Every good MMO should have crafting. For some players, crafting is a separate game in a game, and for this reason, an MMO with a poor crafting system will lose out on a large player-base. I'm a mid-level crafter. I get sucked into crafting for a few weeks, then stop, then start, then change my mind completely, start over, etc. etc., but an MMO without crafting is not much of an MMO for me. Crafting in Atlantica is essential, since at higher levels all of your gear really should be crafted. You can learn to craft from an NPC or another player. You gain crafting components in a similar fashion to other MMOs, either purchasing or killing mobs, and mobs mainly only drop crafting materials randomly, but remember your Handy Dandy Notebook? You can find out which mob you need by pulling up that mob and their information. This comes in handy when you're trying to figure out what you need to kill to obtain a certain ingredient. Your ability to craft something depends on workload, and you don't need to be in town or a city to craft, you have to have a certain workload instead. There's also an auto-craft action that can be acquired in game.
The tutorial quests are a positive. Each quest in the early levels teaches you a function of game-play. I like the way the tutorial is incorporated into the overall story, but it doesn't overcome the basic problem of the game which is, even the quests seem half done and uninteresting. This isn't a problem when you are in the first three starting areas, 'dreaming' with the three sisters. But when you get into the game, the quests aren't that compelling. I loved the auto-move function, but found that once I selected Auto-Move, my mind wandered to something else: the television, a snack, laundry... I'd get up, leave my character moving somewhere in the game, and then forget entirely about coming back to play it. The auto-move encouraged abandonment of the game. Listening to the narration would have been cool if I didn't find the actual dialogue annoying... 'I don't want to talk right now, so why don't you go away' type dialogue just seems to make the game less immersive. Also, the user interface for quest dialogue could have been done better - there has to be a way to get rid of the [brackets] around certain [highlighted] words.
This feature is one of Atlantica's more redeeming qualities, and probably where they hook a large number of players. Arena betting is conducted at specific times of the day, and while I avoided this feature, having a highly addictive personality, I encourage everyone else to become addicted to it. Bet on your gladiators and throw some in-game money down. It's a way to do something different in game, and one of the details in Atlantica that explains why people stick with it. You can pick your favorites, the long-shots, the sure-to-wins, and then during the match, chat with others betting.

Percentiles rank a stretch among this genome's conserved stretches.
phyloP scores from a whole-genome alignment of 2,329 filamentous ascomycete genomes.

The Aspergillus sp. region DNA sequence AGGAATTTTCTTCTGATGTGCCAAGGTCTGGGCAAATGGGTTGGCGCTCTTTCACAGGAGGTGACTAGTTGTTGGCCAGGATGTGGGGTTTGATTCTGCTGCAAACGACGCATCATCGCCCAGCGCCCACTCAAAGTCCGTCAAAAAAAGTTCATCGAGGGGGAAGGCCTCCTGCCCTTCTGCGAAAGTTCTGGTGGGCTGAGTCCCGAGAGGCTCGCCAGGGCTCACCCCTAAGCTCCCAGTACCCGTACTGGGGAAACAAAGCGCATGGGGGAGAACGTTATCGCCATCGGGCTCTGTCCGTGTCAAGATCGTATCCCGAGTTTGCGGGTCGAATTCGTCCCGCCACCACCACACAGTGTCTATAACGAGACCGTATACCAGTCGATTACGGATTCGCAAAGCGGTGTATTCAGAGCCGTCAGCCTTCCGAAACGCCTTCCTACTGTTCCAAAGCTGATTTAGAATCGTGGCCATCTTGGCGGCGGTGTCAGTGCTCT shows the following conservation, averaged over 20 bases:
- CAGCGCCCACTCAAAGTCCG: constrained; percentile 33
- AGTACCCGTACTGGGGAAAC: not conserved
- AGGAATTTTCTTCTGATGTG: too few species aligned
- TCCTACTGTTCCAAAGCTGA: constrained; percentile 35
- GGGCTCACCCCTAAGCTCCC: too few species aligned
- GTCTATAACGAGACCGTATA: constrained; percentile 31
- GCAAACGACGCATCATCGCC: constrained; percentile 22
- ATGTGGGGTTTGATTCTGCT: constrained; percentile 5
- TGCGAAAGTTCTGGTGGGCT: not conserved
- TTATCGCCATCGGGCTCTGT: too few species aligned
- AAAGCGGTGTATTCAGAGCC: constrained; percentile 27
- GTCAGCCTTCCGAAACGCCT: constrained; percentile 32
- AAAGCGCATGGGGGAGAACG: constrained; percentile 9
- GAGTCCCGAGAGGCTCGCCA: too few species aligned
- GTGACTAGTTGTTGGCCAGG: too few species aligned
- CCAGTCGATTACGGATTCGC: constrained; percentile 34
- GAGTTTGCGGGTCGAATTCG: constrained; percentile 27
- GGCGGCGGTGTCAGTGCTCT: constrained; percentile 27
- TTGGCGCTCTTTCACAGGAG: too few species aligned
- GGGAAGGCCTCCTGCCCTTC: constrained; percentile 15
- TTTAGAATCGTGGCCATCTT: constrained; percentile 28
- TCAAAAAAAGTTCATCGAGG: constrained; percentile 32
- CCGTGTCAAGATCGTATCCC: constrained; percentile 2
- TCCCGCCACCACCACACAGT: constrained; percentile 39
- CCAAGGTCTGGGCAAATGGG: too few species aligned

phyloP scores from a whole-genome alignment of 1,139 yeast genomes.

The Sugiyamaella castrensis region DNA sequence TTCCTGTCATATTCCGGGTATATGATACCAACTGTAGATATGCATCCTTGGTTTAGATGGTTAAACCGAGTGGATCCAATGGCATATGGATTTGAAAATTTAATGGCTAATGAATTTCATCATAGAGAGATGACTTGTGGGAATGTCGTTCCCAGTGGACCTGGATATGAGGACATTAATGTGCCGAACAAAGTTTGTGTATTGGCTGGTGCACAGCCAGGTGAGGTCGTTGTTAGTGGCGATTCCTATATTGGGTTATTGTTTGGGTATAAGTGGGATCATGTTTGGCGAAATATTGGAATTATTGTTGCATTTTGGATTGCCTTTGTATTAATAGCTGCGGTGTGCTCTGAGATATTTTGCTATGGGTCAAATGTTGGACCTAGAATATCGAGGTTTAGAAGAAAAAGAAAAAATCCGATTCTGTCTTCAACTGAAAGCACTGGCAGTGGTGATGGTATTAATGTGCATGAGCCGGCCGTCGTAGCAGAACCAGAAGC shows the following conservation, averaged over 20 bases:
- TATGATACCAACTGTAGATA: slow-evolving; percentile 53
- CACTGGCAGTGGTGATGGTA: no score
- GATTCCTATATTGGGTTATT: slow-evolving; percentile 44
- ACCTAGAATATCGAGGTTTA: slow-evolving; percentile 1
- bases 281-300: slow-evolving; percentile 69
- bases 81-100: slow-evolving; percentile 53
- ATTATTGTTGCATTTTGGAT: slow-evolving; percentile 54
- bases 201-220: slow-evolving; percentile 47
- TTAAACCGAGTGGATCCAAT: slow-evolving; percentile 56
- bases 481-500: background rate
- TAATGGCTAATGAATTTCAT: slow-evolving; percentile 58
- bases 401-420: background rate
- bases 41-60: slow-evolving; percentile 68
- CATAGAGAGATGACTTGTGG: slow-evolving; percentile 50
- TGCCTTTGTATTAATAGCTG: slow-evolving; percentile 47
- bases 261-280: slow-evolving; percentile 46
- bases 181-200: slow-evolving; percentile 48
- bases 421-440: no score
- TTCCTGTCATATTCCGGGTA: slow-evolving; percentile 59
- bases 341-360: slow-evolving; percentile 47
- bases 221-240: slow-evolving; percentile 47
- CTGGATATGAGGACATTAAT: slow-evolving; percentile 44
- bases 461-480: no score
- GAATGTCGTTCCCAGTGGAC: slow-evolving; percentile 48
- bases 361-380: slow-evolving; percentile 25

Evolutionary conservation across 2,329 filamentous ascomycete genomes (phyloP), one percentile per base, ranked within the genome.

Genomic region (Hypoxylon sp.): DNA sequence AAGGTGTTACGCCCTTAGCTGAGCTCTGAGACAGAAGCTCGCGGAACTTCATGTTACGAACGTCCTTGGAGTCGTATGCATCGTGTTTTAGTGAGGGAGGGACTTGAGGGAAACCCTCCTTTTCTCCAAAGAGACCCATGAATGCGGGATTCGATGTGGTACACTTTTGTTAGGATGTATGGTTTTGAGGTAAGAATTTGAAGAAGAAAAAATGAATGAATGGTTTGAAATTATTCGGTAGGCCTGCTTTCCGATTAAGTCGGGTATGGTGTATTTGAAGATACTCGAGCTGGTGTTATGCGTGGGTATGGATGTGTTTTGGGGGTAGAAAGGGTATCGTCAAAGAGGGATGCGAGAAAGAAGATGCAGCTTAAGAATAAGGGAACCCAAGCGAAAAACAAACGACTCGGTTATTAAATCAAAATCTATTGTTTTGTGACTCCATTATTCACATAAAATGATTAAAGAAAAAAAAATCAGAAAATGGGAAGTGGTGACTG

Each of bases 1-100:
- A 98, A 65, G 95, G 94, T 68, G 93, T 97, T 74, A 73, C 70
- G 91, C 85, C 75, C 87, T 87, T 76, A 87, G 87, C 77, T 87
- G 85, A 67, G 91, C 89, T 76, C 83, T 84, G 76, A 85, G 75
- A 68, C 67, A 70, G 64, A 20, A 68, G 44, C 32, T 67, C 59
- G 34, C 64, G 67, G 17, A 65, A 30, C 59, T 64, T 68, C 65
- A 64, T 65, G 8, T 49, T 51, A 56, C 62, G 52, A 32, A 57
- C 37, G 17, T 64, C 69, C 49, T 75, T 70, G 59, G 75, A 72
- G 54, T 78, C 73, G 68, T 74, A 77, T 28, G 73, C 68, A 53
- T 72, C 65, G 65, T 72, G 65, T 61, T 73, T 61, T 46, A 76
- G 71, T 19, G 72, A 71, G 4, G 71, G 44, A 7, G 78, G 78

I expected this game to start out exciting, and to hook players early in order to get players to shop the item-mall and engage in the player and GM events and the gambling. After all, if you start out playing a game that you really like straight off, it's easy to justify spending money, gambling and frolicking in the areas that will make NDOORS a profit on this game. I didn't feel that in this game. I kept hoping as I went along that something interesting would pop up, but all I could think as I played was that I could just log in to EQ II. There wasn't any reason for me to stay long enough to want to buy anything. The truth is, the game gets more fun the more you play it and the more side-features and tricks you learn. It's not the questing, the wandering and the end-game that will keep you engaged. It's the style of combat, the equipping of you and your mercenaries, the tactical combat style, the betting, the crafting, the community and a myriad of other 'side' reasons to stay that you won't discover until oh, level 20 or so. The story is okay, the quests aren't interesting and the narration can be... annoying. The one redeeming quality is the turn-based combat. I encourage everyone to try this game out, but don't pass judgment until you've 'found the fun' because it's there; it just takes a while to get to. This is a game I will return to and play, especially if I can avoid getting sucked into spending too much money in it, but as of now, it's not my first-choice game. As I go off and explore more and quest less, I may change my mind. This is a game well-worth sticking around and expl
| ‘Fun’ is found later, little fun in beginning
Areas seem closed off
Auto-Move—you can be moving for 5, 10, 15 minutes…
Quests and main storyline un-compelling